“Don’t Let Go”
I learned how to ride a bicycle in Alaska.
It was a warm summer day when I got my first bike. Turquoise and pink. And a hot denim outfit to go with it.
“Where are my training wheels?” I asked Grandpa. My younger sister had training wheels on her new bike.
“Yumi is still a baby. You’re all grown up.” I was six. I’d never ridden a bike before then.
“I’ll teach you. It’s easy. Get on.”
I get seated and try to balance myself but lean too far to the left or to the right.
“See you have to be in motion. You have to pedal to keep your balance. That’s the key. If you stop pedaling, you’ll fall.”
I started to pedal, Grandpa held my left handle and the base of my seat. He power-stepped beside me. We slowly gained speed and I got nervous cos he’s the one pushing.
“Don’t let go Grandpa.”
“Just keep pedaling. Don’t stop.”
“Promise you won’t let go!”
“Ok. Just keep pedaling.”
Then suddenly he pushed me down the sloped sidewalk onto the empty residential street. Broke his promise. Broke his word. My trust. I told myself I would never believe him again, even after he said he wouldn’t pull the string that he tied around my tooth, even when he said the rubbing alcohol wouldn’t hurt, and even when he said he wouldn’t cut my nails too short, I found myself trusting him one more time. I kept pedaling, farther and farther away from him. I’m alone. I’m doing it all on my own.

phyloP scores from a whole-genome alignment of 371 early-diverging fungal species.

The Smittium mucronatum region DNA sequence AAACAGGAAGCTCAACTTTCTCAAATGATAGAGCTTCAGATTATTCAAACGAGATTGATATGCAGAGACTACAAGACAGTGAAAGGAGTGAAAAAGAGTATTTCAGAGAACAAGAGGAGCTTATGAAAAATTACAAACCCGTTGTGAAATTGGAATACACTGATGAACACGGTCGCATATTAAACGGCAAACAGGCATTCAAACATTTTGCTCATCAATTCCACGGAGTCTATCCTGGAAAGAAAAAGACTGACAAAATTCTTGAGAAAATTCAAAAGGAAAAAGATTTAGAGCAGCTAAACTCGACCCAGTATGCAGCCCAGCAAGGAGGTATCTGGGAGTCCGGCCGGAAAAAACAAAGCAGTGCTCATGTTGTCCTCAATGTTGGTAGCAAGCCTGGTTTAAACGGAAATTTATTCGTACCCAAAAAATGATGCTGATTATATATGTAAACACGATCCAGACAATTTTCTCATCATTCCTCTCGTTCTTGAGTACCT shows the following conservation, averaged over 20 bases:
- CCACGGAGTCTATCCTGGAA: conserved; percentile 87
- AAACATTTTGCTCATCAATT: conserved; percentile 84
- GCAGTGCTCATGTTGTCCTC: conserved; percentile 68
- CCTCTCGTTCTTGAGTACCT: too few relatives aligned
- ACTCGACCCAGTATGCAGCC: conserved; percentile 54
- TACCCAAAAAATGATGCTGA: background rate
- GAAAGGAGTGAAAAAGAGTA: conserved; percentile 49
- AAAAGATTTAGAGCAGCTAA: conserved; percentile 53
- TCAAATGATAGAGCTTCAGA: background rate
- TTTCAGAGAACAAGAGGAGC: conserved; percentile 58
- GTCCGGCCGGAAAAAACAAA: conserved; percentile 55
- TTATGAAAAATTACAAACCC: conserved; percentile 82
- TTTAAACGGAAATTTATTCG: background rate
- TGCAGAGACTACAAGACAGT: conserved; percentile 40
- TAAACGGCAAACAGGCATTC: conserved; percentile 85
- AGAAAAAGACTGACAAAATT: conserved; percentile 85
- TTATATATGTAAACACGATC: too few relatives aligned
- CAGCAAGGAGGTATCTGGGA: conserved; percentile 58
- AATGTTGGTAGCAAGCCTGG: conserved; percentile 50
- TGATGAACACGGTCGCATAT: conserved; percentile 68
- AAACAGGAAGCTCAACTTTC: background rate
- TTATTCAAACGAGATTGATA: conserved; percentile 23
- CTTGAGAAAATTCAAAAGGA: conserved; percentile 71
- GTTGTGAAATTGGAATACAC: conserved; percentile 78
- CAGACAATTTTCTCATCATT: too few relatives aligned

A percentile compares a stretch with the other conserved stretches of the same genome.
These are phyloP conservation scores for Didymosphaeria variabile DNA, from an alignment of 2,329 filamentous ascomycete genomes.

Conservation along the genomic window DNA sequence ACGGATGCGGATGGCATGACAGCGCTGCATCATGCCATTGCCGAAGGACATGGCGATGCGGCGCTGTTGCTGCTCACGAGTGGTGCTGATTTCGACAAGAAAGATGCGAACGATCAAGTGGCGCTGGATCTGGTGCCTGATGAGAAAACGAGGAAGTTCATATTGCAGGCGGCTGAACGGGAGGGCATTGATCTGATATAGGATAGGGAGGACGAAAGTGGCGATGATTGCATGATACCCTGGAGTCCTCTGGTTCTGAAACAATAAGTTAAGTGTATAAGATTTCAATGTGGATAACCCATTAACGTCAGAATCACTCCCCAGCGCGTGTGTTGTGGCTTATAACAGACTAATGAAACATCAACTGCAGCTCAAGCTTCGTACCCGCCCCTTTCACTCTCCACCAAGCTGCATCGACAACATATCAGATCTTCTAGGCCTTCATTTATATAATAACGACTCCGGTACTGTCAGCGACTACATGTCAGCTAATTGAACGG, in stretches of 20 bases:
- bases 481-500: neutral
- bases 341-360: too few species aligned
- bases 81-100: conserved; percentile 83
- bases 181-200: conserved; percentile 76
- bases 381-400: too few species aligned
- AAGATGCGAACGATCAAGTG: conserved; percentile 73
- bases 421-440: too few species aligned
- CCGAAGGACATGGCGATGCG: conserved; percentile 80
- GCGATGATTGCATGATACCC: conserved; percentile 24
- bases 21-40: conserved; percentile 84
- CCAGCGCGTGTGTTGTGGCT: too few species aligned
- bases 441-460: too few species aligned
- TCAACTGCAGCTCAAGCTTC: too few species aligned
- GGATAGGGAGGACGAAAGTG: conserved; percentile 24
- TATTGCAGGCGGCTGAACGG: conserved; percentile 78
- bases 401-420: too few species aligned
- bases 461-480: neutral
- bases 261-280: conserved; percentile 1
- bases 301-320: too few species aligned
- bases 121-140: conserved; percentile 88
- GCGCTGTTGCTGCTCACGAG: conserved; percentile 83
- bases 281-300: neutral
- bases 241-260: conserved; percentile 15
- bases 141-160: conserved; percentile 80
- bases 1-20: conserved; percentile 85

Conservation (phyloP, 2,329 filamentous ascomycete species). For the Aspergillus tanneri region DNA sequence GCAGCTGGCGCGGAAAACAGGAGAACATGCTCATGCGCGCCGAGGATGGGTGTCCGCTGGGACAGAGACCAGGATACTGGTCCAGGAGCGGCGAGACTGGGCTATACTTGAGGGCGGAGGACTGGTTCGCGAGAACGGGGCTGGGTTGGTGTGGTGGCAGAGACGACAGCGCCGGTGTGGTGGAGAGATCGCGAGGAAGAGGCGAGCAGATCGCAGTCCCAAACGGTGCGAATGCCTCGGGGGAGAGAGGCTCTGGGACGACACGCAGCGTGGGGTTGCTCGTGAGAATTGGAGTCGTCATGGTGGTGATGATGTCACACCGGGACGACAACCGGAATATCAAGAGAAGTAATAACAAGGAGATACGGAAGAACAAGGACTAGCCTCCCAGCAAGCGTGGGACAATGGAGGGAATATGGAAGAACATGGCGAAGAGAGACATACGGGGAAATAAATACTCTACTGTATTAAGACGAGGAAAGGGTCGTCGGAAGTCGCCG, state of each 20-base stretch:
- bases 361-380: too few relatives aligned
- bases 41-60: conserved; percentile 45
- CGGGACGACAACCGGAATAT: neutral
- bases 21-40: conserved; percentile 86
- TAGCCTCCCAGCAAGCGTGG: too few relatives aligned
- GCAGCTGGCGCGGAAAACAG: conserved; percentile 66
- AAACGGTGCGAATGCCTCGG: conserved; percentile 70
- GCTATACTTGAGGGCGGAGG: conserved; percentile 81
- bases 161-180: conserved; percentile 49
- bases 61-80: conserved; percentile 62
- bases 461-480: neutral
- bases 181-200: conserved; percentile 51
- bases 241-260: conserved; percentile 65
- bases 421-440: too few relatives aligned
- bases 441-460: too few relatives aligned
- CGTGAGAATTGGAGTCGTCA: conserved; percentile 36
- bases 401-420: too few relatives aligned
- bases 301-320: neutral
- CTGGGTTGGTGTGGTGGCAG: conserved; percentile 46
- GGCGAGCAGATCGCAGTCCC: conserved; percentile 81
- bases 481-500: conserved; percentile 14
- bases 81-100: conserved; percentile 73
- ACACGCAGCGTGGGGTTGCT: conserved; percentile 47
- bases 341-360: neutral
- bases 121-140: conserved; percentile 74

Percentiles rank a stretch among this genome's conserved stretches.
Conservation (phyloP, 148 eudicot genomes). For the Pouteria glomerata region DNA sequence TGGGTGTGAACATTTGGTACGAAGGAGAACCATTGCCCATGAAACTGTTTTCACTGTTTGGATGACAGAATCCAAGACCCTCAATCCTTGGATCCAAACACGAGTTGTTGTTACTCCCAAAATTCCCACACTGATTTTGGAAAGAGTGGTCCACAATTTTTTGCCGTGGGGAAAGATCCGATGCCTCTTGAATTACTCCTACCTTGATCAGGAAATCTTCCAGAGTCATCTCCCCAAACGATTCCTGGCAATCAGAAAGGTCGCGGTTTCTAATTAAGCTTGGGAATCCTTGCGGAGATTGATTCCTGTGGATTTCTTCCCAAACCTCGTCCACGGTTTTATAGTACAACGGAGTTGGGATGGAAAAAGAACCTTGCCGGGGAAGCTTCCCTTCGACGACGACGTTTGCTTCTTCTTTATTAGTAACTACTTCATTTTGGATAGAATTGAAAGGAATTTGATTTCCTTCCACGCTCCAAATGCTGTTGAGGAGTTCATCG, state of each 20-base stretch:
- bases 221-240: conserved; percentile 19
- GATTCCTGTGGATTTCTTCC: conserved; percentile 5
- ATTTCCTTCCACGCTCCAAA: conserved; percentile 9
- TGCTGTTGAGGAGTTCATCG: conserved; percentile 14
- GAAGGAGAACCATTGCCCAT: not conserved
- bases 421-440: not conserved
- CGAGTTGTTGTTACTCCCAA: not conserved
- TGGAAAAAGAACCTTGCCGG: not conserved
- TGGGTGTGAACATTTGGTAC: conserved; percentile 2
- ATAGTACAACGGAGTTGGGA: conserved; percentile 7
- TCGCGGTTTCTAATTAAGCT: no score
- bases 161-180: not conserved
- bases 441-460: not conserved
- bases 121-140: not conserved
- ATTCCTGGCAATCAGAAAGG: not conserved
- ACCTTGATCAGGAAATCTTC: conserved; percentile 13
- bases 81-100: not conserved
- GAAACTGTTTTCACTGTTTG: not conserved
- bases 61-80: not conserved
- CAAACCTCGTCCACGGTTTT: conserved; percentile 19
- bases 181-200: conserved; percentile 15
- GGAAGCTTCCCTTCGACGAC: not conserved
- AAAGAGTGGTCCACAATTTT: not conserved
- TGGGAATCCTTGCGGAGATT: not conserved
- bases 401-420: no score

A few blocks from our cul-de-sac, there’s a busy intersection. I didn’t know how to turn. I only went straight. I stopped pedaling hoping it would slow down, but it maintained its speed down the hill. I could faintly hear Grandpa yelling from behind but his voice is muffled by engines ahead. I instinctively back pedal hard into a sliding, drifting, screeching stop as an ice cream truck turned into my street.
Luckily, I’m on the right side. I turn to look behind me and Grandpa is standing in the middle of the street. The sun behind him. Both hands on his hips. My fear quickly evaporates into anger as I turn my bike around and walk it back home. As I near him, he’s got a great grin on his face.
“Now you know how to ride a bike!”
“You promised you wouldn’t let go. I almost died!”
“If I always keep my promise, you’ll never learn. Now get on your bike. I’m going to push you again.” And I let him until I could push off on my own. Then he gave me a dollar for a fudge-cicle and went inside.
This memory came to me as my husband and I were in the process of looking to purchase second-hand bicycles. We found one that I liked on Craigslist. I contacted the owner and scheduled for pickup.
Today is the twenty second of August. The middle of an extremely hot summer. The Saturday I go to pick up my bike, I get alerts on my phone from my cousins on Kakao group chat, but I’m about to drive so I put it on silent until I get back home. When I arrive, I take my new bike out for a spin down the street. Then back at home, I park my bike, make a sandwich and only then remember the messages waiting for me. My cousin tells us that Grandpa had passed away this morning. The morning I go to purchase my bike.
Twenty nine years ago, Grandpa lied to me and pushed me away on a bike. He let me go. Was he trying to teach me independence? Or was he trying to teach me not to trust old men. I will never know. But today we learned to let go of Grandpa. Thank you for all your hard ways. We’ll miss you.